Smoking a fine hand-rolled cigar has become synonymous with celebration, extravagant gratification and pampered relaxation. It is something to savour alone or in company in a well-appointed smoking room, perhaps with an aged single malt to hand.
As an aficionado of this pastime, Aaron Sigmond has had the pleasure of sampling some of the world’s finest cigars. An award-winning publisher, editor and author, his book The Impossible Collection of Cigars brings together the most remarkable cigars of the 20th and 21st centuries. We sat down with him to discover more…
What set the flame to your love of cigars?
Like many cigar enthusiasts, or foliumphiles, I took an interest in cigars because my father would smoke one for special occasions. This made me curious. My father was very much a social or celebratory cigar smoker – he would have one at weddings and events, or to mark the closing of a big business deal.
When I later went to university in England, Edward Sahakian, the proprietor of Davidoff London, befriended me. He was a wonderful Cuban cigar mentor, and after that I was in it for good.
What makes smoking a cigar so uniquely appealing?
A cigar is akin to other epicurean or gastronomic delicacies. Like truffles, morels, caviar, Champagne and whisky, a cigar has to be savoured, studied and appreciated. Similarly, just like vintage wines, a fine cigar can be aged for years, even decades – the best ones improve over time.
But what makes cigars singularly unique is that each and every hand-rolled premium and ultra-premium cigar is made individually, one at a time. There is no batch, barrel or cask, and no method for making fine, long filler cigars other than one at a time, and this must be done while maintaining the blend cigar after cigar, hundreds and thousands of times over. Even the best wine in the world is not made one bottle at a time.
So why are they not appreciated by everyone?
Most cigars have a specific, pungent quality, which means they are only appreciated by a few. As a result, a fraternity of ‘brothers of the leaf’ has been created.
Can you reveal any secrets about your personal cigar collection?
The most famous cigar I have ever owned was made in Cuba expressly for Sir Winston Churchill. It was a Santa Maria presidente-size cigar in an aluminium tube, which is an early tubo with a cotton wad for cushioning inside and had ‘Supplier to the Right Honourable Winston Churchill’ printed on the outside. It was gifted to film director Cecil B DeMille by Churchill, who received him at his home in London’s Hyde Park Gate in 1956. I purchased it at an auction and subsequently sold it to the Academy Award-winning actress Whoopi Goldberg. It has been a cause of regret ever since.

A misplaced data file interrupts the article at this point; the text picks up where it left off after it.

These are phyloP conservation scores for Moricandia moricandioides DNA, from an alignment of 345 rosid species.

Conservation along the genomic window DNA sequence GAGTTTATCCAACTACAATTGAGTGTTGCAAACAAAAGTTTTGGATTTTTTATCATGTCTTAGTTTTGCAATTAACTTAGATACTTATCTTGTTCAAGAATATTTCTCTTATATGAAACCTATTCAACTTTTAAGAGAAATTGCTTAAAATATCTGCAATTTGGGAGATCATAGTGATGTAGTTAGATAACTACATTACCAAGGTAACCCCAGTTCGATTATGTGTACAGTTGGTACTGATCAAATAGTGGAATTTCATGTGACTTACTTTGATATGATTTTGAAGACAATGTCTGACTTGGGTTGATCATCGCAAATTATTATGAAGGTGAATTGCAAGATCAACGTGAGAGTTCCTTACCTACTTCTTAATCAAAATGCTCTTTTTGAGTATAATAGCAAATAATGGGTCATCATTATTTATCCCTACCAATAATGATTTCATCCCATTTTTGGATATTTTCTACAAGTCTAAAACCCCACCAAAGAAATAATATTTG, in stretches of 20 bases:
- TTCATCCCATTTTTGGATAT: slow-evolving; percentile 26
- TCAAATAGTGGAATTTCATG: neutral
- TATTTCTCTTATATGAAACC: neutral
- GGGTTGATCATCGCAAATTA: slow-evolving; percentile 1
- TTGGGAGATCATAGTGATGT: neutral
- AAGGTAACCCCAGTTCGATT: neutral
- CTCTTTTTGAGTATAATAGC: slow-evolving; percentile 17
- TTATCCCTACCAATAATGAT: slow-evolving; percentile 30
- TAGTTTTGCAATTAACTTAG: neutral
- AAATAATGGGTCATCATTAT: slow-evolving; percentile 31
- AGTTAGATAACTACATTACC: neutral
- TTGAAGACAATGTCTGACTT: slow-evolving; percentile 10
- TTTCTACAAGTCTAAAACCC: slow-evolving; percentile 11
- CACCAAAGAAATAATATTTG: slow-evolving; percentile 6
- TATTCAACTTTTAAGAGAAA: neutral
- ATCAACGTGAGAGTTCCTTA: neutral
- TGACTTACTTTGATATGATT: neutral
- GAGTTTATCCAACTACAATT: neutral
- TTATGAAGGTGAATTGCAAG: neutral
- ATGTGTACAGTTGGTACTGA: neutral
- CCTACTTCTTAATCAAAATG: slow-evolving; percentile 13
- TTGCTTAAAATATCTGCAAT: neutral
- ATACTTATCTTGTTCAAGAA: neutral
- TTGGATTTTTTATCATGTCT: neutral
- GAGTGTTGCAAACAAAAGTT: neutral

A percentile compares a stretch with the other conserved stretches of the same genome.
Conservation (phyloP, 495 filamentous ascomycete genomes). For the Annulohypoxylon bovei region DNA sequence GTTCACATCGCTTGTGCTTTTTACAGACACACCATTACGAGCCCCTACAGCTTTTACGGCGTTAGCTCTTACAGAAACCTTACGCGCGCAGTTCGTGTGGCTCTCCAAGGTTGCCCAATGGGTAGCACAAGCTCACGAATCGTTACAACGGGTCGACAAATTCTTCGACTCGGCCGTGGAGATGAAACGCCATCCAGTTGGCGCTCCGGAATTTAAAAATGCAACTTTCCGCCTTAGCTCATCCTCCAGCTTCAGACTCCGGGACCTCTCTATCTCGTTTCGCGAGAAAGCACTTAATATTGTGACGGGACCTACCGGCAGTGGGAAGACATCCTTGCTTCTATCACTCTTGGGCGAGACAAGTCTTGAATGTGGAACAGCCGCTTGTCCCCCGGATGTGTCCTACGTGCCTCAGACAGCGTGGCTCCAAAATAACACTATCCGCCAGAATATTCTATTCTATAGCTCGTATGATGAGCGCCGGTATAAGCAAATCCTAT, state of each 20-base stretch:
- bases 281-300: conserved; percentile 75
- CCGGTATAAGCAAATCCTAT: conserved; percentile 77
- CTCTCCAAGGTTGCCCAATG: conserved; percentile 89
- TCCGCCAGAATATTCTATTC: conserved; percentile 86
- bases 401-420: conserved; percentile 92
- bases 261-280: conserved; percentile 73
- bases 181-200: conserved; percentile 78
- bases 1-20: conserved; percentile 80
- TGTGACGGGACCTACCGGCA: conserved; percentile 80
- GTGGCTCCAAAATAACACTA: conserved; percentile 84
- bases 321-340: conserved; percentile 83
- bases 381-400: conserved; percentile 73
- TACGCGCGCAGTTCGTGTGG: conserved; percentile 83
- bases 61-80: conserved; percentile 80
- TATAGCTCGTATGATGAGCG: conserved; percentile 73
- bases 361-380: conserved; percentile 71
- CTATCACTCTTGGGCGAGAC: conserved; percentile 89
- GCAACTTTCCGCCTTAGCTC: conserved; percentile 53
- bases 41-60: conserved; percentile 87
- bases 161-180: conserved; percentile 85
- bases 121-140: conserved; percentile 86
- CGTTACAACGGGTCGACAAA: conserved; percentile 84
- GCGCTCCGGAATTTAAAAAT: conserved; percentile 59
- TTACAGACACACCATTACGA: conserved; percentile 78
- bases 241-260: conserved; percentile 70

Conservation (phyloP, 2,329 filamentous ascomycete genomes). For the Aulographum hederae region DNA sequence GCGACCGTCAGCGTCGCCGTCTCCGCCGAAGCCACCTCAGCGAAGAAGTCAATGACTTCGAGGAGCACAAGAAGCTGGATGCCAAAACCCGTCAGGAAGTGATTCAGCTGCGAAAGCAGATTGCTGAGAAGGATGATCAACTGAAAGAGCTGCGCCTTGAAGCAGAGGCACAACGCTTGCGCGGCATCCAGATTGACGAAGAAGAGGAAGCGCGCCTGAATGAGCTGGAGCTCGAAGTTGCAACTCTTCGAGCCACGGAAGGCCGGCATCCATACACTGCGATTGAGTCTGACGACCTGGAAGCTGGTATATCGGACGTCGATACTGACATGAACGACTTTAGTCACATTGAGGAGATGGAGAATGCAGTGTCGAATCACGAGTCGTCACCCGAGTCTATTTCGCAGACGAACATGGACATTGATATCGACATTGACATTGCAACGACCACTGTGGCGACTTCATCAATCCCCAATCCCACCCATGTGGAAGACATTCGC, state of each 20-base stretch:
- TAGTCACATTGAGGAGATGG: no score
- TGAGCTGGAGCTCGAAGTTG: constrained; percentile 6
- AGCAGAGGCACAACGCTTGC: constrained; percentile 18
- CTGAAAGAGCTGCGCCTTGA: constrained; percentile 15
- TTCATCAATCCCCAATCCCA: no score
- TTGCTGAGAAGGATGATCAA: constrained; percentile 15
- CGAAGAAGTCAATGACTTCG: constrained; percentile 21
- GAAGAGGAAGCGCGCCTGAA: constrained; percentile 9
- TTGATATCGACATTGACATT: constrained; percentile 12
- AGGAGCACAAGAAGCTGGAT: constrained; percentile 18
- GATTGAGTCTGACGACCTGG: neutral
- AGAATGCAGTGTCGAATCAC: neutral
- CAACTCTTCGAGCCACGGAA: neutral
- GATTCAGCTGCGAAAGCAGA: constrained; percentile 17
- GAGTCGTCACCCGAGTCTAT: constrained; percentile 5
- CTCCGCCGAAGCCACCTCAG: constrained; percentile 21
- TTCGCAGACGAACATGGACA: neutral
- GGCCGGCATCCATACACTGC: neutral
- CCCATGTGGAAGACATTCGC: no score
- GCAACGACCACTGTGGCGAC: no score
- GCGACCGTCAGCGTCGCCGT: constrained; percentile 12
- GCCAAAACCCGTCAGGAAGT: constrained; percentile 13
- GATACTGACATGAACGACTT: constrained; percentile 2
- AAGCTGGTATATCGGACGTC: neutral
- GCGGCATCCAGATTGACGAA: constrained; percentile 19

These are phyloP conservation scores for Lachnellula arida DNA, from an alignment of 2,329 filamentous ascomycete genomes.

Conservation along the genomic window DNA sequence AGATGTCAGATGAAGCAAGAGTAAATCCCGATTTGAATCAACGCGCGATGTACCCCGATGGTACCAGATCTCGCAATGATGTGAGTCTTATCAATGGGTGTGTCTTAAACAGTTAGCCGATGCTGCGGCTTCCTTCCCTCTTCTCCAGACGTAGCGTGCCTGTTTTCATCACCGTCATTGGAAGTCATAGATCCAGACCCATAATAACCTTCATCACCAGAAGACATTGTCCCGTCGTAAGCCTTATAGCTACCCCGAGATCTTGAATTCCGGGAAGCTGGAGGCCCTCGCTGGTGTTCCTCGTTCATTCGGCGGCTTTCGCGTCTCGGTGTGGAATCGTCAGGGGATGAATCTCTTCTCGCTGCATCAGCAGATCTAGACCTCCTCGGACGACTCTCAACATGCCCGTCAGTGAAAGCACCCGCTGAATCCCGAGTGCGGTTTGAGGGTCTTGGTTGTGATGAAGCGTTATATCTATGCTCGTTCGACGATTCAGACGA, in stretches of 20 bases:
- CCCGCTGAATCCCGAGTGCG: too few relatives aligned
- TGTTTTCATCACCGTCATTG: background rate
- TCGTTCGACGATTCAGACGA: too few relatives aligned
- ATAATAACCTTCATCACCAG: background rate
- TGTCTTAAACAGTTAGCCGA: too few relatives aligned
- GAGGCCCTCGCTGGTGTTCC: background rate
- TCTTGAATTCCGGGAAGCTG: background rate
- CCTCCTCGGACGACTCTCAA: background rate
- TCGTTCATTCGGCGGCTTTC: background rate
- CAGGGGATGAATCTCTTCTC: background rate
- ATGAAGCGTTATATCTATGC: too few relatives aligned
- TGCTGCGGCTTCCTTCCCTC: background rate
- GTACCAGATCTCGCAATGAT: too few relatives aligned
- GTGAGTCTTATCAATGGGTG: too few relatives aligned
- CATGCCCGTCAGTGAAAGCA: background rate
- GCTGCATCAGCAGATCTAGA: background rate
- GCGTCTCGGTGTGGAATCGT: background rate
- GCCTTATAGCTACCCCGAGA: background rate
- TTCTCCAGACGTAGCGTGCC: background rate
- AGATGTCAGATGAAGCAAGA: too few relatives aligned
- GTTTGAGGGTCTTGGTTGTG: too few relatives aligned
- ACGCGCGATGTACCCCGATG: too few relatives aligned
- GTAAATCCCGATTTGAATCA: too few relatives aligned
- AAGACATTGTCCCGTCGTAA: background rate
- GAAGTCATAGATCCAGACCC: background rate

How did you make your selection of cigars for your book?
It was a deep and very specific process in which I had to consider things such as the number of Cuban cigars versus non-Cuban, and which Cuban Habanos cigar brands to include, whether pre-revolution or post. You will have to read the book to learn more.
What are some of your favourite cigar-friendly places around the world?
I’ve had the good fortune to travel extensively, and at this juncture I’ve smoked at many of the most notable cigar boutiques, cigar clubs and cigar-friendly restaurants.
Among my favourites is the Red Chamber Cigar Divan in Hong Kong, with its red-themed interior and large club chairs. In Kyoto, Japan, Bar K6 is a favourite and renowned for its collection of sakes and Scottish whisky. I also like The French Laundry in Napa, California, as well as the Grand Havana Room and Club Macanudo in New York City.
And in Europe?
In London, I would recommend The Lanesborough Garden Room and the Sahakian Cigar Lounge at The Bulgari Hotel, which are both luxurious and comfortable locations for smoking.
I have been to Switzerland many times, but I have sadly never been to St. Moritz. However, I would love to smoke in the Renaissance Bar-Vintage Cigar Lounge at Badrutt’s Palace Hotel one day, so I will add that to my list!